Skeletons in the Closet
November 18, 2006

In Why 67 & Counting I said that there were two life-changing questions I asked in CCD the year that I informed my mother that Dad was an alcoholic. The first resulted in my going to Alateen.

After Mom got over the shock of my pronouncement of the obvious, she was horrified that I'd told my CCD teacher and after that first trip to Alateen, Mom insisted on driving me and waiting for me in the parking lot. Never mind the Al-Anon meetings for spouses and the like took place at the same time as Alateen. Mom was not looking to talk to anyone, thank you very much.

The day after I'd been that first time, when she let me know that she'd be taking me from now on ... she said something very very curious. "I can trust you to go, because you won't tell any of the family secrets. I can't trust your sister to go. She'd tell everything."

I'm sure I don't have the words exactly, perfectly correct ... but that was the gist.

I felt a nasty, cold, terrified feeling in the pit of my stomach at those words. The roar of rushing blood was back in my ears. And to be honest, I felt a little bit dizzy.

I was going to Alateen to talk about Dad being an alcoholic. Wasn't that the family secret?

For a brief moment, my mind flashed to a box that I'd once discovered in Dad's side of Mom and Dad's closet while looking for Christmas presents one year. It was a long and deep cardboard box for storing blankets or something. I thought that was a good place to start looking for presents. I pulled a chair into the closet and lifted the box down, stunned at how heavy it was. Obviously there weren't just blankets in this box. I lifted the lid ....

And my mind snapped back to the present, Mom telling me that we'd leave at 6:45 and that we'd not be telling Dad or my sister where we were going.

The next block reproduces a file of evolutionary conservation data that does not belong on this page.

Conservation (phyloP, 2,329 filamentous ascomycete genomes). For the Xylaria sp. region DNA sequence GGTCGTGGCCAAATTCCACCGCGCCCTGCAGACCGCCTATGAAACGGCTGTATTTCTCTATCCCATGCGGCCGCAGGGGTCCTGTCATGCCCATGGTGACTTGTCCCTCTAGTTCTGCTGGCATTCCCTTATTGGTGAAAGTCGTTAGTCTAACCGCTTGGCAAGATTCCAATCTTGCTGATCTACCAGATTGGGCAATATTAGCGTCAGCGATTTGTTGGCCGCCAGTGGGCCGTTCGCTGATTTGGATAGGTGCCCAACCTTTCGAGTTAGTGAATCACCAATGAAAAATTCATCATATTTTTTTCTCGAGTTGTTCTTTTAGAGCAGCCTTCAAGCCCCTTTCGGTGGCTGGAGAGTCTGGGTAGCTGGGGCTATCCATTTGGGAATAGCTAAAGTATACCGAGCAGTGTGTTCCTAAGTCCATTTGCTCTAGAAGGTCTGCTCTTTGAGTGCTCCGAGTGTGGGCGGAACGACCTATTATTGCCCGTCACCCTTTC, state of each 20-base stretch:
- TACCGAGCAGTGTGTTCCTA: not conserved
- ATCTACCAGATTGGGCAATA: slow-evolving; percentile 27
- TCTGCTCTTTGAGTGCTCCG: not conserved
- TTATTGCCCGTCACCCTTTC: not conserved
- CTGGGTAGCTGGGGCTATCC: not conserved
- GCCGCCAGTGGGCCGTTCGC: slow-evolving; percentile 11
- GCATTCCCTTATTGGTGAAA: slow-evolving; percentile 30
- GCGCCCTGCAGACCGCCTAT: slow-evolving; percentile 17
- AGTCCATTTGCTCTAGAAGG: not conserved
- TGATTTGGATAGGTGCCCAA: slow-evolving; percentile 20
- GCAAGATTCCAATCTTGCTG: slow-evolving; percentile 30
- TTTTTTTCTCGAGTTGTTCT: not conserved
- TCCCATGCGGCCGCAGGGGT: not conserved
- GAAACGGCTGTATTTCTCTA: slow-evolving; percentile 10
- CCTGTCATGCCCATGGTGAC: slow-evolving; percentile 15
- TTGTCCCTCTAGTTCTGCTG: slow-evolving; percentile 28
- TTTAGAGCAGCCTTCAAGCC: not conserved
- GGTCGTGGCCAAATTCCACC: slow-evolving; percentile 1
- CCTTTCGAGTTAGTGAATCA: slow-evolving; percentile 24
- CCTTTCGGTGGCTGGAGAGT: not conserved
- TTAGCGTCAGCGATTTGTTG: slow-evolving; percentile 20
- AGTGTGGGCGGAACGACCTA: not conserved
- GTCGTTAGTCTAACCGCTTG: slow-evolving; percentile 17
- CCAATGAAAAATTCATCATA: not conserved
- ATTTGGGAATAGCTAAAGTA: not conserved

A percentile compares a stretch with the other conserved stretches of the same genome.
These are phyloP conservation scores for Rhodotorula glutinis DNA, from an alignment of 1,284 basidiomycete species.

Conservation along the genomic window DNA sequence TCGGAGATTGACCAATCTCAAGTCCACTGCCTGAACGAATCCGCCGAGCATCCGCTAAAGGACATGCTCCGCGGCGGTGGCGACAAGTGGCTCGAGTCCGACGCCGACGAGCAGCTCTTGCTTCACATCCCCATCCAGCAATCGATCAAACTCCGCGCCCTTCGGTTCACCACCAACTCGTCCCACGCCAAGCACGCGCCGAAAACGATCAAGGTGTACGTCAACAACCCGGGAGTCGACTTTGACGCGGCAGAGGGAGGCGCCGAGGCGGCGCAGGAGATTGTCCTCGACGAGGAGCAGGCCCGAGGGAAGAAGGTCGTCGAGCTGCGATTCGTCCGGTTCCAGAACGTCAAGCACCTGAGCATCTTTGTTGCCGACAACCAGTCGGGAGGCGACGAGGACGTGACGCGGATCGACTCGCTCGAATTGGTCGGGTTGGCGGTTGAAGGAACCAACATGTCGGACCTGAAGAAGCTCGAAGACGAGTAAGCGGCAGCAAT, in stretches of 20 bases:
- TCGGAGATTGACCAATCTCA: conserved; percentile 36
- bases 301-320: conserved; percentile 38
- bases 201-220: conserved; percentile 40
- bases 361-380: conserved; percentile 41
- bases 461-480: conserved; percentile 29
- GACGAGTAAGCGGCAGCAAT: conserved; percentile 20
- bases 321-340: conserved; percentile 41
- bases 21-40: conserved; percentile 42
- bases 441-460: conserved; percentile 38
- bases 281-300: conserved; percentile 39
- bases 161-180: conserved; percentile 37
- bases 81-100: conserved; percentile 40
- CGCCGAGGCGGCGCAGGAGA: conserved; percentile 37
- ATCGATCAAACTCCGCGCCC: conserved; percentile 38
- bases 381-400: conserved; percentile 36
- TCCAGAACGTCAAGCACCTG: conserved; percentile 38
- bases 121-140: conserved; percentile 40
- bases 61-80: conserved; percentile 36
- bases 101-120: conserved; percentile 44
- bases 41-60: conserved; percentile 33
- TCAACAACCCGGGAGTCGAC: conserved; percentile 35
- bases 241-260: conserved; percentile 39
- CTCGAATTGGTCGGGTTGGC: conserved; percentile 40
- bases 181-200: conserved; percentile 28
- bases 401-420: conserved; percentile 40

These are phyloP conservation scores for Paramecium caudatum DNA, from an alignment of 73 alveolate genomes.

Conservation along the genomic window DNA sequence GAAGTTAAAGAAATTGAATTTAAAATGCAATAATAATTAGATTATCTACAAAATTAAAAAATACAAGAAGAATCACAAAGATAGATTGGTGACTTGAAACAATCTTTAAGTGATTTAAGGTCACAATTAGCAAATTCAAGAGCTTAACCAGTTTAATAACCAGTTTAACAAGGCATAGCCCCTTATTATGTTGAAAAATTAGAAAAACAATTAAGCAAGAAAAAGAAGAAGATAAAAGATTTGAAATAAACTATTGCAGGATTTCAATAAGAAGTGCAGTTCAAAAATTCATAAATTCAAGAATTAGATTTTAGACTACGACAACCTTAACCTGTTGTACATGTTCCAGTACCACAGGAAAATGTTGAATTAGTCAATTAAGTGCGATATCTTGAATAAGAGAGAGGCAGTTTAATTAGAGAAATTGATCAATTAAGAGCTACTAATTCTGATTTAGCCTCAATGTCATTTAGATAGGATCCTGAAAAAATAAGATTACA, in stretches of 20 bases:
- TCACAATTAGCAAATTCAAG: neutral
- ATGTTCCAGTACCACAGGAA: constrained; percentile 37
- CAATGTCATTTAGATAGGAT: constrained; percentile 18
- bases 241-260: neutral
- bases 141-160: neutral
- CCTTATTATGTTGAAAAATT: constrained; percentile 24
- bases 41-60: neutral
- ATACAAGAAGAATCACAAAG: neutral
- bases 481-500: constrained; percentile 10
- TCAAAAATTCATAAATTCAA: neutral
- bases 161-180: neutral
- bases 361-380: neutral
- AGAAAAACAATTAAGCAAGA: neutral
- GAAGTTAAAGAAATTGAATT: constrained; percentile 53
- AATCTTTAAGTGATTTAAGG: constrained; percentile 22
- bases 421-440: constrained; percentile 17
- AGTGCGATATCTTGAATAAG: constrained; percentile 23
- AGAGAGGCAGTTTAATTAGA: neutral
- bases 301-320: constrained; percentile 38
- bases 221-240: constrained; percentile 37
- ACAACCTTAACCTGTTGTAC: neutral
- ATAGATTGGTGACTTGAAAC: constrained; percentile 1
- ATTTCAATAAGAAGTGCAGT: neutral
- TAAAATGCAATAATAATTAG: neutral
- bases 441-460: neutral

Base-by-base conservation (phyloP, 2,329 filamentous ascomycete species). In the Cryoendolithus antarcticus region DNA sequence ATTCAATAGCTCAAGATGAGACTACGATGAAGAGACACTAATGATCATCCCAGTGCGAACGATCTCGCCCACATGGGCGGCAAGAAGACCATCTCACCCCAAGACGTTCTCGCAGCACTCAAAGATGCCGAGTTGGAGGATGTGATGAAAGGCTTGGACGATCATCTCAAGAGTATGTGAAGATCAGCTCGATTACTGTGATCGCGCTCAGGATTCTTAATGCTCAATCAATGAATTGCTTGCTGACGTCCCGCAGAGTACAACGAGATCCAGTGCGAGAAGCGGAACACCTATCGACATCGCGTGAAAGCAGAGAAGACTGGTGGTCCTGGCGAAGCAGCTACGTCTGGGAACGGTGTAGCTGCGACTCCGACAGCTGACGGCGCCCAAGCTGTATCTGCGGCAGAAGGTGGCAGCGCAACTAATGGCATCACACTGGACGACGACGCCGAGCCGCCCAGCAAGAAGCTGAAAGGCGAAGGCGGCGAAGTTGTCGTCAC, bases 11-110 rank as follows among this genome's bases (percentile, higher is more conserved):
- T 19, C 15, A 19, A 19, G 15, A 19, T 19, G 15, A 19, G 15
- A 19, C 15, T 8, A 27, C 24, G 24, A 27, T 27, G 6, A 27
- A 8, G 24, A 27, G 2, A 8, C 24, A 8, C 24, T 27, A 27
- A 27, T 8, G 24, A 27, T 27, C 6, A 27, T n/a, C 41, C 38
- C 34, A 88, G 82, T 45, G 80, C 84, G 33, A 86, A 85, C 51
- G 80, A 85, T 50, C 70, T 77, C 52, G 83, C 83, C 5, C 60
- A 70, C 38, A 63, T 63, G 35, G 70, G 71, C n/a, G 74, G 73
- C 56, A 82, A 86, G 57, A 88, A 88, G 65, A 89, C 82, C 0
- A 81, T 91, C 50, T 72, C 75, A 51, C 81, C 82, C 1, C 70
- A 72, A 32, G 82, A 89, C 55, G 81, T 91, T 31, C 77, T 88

Over the course of the next few months, I went regularly to Alateen. The facilitators were great ... the kids were cool. I wanted to fit in, but I found that most of the time I simply couldn't talk. I was stunned by how many of the others were also alcoholics. And more often than not, they tended to talk about their own struggles with alcohol more than how they dealt with their parent(s).

And, there was the weekly struggle with Mom. "Do you really need to go again?" "Do we have to do this every week?" and the particularly disturbing "What do you tell them, anyway? You're not telling any of our secrets?"

That question gave me the cold pit in my stomach every single time ... as it was supposed to.

Finally, the benefit I might be getting from the program was far, far out-weighed by the struggle it took to get there every week. Much to Mom's delight, I finally told her one night that I was tired of listening to the other kids talk about their own alcohol issues and that I didn't want to go anymore. She was not only ecstatic, but she tried to tell me that our family didn't really have any problems and that Dad's alcoholism was just "not that bad." I didn't say anything. It was that bad. But that was an argument not worth having with her then. I let it drop.

So ... asking about how to deal with an alcoholic parent was one of the two questions I asked in CCD that year. I'll post about the second life-altering question tomorrow.

Same Bat-time ... same Bat-channel ... same batty me. comments/what.gif

Posted by Red Monkey at November 18, 2006 9:33 AM | Struggles | | StumbleUpon Toolbar Stumble |


MsDemmie said:

Now you have me on the edge of my seat!

November 18, 2006 12:38 PM


Red said:

Another good post. I am glad to see you getting some of this out and not letting fester. Keep up the good work!

November 18, 2006 6:14 PM


mike said:

It sounds like your mother' (for a lack of a better way to put it) probably played a role in how much you were willing to share at the meetings. It almost seems as though it was an effort to smother you in her denial.

Red Monkey said: Oh yes ... most definitely. Most definitely.
November 18, 2006 9:46 PM


Smash said:

By saying that your sister would "tell everything" was your mother trying to say that you were moe astute than your sister? Or less? It's something I didn't quite get. Great entry though endy *huge hugz* Travvyxxx

November 20, 2006 12:08 PM
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